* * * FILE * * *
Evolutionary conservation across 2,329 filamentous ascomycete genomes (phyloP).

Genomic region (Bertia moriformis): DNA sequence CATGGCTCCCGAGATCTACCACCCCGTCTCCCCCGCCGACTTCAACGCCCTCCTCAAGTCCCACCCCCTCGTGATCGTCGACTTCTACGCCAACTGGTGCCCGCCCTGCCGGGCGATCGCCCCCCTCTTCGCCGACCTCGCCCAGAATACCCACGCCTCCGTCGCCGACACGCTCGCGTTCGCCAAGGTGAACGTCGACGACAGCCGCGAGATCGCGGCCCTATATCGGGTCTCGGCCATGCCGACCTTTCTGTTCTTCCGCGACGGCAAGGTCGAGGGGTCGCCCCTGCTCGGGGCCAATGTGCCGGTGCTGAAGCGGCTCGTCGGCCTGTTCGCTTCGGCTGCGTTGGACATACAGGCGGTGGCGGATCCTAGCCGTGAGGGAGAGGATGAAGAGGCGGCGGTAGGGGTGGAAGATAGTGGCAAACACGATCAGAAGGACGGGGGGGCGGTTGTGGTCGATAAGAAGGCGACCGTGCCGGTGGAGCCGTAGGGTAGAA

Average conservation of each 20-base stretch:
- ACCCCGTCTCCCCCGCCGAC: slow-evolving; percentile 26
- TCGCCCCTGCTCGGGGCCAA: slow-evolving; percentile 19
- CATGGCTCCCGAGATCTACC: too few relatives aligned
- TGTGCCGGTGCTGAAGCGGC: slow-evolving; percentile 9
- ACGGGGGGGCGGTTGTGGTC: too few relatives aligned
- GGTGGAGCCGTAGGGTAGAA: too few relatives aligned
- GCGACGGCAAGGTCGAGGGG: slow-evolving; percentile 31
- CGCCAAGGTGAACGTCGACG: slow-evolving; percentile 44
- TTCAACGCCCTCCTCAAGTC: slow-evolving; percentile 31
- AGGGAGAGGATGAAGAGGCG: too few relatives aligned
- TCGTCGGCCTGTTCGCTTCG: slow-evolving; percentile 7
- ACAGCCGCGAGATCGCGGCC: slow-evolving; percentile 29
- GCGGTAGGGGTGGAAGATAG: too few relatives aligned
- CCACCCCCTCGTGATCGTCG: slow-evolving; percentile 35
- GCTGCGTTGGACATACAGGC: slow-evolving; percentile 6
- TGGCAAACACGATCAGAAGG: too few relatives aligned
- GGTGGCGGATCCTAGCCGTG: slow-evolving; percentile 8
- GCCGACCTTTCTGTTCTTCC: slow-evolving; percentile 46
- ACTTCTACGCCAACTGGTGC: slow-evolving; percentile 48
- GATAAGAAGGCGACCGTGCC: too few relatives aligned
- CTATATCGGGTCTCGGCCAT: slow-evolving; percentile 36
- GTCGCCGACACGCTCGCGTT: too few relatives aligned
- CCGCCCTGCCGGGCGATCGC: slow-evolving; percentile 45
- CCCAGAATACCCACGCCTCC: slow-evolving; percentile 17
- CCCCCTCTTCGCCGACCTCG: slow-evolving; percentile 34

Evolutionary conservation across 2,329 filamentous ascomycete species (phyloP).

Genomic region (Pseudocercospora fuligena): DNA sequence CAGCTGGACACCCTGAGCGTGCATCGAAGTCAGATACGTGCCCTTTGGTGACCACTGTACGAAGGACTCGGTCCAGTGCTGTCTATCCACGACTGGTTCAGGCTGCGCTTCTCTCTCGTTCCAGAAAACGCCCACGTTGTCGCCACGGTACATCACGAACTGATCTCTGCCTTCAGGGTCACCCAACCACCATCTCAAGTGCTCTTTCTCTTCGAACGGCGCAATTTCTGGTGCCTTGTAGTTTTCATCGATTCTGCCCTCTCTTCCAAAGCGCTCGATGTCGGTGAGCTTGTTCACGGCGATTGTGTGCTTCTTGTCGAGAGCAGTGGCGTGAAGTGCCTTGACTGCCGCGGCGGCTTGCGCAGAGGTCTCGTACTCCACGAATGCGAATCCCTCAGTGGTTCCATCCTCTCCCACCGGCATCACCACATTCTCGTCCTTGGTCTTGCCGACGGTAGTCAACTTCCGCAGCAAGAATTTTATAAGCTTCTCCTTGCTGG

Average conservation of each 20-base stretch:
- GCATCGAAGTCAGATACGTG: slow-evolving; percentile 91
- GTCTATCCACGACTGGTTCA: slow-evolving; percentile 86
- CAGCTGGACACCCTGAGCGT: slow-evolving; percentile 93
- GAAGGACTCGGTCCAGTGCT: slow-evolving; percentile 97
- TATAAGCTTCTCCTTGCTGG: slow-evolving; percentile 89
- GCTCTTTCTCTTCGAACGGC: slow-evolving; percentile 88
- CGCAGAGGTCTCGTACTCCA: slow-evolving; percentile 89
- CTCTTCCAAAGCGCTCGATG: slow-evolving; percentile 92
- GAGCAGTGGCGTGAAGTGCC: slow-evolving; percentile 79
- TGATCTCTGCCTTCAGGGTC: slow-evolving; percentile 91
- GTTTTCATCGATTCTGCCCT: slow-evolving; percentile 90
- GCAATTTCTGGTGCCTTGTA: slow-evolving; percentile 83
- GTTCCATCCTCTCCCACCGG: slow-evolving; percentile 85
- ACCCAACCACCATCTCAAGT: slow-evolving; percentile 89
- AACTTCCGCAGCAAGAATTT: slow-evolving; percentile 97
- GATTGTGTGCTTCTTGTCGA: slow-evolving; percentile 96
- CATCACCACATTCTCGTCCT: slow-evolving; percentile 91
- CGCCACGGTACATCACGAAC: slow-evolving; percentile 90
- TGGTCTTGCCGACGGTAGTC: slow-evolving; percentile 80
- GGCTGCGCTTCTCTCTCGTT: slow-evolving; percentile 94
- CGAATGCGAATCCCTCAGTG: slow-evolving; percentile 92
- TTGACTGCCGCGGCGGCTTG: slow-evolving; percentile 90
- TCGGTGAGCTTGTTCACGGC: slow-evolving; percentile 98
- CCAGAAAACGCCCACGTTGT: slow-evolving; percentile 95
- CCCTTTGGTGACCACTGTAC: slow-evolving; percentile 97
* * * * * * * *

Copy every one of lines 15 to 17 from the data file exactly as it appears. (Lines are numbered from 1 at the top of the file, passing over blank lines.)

- ACAGCCGCGAGATCGCGGCC: slow-evolving; percentile 29
- GCGGTAGGGGTGGAAGATAG: too few relatives aligned
- CCACCCCCTCGTGATCGTCG: slow-evolving; percentile 35